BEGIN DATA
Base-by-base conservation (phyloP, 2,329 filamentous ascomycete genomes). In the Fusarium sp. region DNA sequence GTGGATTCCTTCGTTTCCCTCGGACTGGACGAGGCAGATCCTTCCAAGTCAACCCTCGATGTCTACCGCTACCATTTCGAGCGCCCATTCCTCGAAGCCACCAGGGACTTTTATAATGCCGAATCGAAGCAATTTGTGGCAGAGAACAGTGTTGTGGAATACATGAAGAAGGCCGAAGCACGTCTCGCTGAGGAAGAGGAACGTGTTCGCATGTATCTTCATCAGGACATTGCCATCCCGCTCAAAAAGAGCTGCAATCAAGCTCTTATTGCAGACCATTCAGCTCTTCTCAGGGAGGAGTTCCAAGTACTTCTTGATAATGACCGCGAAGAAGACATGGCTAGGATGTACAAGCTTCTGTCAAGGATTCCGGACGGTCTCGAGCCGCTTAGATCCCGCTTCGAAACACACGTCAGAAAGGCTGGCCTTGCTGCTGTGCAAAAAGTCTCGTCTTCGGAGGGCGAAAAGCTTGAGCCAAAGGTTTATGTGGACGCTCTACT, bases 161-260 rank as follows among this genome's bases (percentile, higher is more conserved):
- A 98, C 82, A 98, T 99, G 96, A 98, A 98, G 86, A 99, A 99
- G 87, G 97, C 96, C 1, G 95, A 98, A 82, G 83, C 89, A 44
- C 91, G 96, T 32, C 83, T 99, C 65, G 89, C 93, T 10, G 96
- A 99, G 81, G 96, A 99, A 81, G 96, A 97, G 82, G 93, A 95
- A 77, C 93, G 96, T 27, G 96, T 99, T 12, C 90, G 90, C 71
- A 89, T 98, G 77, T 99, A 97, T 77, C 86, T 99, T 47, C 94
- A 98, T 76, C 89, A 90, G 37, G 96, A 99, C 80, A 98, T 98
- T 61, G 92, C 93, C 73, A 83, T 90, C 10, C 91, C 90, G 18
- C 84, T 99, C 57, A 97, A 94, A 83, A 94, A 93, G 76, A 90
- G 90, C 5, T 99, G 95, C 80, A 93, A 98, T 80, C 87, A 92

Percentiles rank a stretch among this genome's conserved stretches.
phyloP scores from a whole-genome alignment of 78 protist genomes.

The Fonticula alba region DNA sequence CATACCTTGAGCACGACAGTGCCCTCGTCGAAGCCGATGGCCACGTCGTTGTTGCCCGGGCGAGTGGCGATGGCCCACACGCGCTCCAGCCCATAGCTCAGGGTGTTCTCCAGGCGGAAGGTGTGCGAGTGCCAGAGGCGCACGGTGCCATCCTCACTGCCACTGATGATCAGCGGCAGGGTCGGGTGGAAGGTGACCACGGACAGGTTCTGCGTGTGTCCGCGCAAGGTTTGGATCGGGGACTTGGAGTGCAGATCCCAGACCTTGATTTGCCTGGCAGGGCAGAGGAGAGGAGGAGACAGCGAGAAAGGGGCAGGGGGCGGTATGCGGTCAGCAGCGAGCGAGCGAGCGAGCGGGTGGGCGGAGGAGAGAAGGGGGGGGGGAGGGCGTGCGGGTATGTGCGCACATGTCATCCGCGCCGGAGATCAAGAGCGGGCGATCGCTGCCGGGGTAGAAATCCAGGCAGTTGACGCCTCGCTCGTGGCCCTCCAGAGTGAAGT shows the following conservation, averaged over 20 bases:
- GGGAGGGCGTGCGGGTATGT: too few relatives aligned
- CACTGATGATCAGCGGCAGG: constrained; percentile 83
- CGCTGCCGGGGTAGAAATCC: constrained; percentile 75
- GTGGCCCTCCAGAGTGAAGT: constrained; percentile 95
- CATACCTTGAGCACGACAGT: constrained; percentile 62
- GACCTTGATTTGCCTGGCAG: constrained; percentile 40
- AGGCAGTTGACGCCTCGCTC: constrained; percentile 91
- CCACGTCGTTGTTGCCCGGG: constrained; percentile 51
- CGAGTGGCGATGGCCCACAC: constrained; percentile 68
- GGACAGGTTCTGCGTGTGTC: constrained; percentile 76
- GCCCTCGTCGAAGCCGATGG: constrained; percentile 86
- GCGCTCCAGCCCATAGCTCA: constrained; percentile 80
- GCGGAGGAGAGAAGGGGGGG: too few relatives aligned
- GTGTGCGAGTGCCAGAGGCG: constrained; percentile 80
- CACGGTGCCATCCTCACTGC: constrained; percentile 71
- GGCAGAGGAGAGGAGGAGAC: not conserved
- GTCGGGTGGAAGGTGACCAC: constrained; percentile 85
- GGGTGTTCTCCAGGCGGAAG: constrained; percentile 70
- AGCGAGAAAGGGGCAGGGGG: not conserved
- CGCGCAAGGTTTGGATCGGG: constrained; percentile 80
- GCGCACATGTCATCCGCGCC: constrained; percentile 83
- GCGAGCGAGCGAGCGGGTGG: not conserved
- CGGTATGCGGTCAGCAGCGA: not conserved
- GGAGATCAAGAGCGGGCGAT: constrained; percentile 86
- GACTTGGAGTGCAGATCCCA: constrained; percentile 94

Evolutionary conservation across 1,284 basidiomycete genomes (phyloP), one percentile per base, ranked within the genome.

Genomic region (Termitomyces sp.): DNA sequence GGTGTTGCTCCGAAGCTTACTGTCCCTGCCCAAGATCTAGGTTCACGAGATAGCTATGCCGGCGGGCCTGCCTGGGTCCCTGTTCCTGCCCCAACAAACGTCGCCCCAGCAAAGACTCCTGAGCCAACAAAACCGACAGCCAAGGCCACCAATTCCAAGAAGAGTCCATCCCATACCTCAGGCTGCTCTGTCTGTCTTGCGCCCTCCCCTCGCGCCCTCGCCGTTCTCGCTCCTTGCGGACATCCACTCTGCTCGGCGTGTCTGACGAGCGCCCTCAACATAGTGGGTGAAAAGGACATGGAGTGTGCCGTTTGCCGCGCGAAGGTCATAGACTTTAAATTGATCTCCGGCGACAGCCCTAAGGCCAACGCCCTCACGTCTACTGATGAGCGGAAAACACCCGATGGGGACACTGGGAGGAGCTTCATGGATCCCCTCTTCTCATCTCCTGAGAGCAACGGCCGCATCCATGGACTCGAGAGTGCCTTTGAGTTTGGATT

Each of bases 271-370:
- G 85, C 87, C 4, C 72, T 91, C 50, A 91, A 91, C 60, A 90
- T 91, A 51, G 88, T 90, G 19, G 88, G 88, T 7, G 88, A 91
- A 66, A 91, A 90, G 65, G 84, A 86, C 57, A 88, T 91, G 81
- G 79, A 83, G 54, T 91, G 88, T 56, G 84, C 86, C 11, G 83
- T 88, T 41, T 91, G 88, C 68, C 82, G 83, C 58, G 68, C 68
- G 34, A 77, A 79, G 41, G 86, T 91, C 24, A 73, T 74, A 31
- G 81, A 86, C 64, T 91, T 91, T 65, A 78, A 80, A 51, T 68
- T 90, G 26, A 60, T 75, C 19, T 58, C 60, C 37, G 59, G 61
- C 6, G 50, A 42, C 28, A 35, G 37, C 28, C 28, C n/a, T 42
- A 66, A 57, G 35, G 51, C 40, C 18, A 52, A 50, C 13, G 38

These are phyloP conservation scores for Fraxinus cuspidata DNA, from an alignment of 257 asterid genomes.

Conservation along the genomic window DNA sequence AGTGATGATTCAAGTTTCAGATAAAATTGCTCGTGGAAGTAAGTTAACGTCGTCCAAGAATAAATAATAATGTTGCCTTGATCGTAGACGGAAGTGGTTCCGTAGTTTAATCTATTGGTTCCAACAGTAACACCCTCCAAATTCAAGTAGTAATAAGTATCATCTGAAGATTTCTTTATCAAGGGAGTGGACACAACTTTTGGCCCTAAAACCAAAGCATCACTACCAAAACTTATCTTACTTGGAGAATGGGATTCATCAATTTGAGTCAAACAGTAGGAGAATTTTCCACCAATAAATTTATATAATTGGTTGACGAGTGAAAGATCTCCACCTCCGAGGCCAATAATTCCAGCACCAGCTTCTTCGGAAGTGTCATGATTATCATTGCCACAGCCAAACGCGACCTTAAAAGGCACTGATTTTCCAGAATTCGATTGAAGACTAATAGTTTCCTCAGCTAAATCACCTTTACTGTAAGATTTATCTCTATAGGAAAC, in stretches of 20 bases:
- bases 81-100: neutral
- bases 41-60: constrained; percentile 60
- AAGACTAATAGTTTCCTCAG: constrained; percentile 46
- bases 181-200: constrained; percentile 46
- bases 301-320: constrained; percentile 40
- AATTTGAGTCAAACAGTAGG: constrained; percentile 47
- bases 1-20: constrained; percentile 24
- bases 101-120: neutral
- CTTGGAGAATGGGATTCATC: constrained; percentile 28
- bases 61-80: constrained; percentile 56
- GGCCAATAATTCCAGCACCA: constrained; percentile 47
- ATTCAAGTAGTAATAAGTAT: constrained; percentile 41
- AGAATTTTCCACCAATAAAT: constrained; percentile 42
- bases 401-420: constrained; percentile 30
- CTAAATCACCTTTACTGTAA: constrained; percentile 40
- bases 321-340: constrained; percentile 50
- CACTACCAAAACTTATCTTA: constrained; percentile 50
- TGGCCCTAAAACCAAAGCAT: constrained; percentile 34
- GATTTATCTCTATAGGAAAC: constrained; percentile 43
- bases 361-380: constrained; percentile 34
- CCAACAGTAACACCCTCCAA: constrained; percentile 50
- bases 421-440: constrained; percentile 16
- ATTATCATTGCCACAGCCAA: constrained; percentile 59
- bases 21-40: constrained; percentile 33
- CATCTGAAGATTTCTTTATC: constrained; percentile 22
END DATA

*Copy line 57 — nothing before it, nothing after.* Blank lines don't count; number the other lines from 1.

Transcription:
- AAGACTAATAGTTTCCTCAG: constrained; percentile 46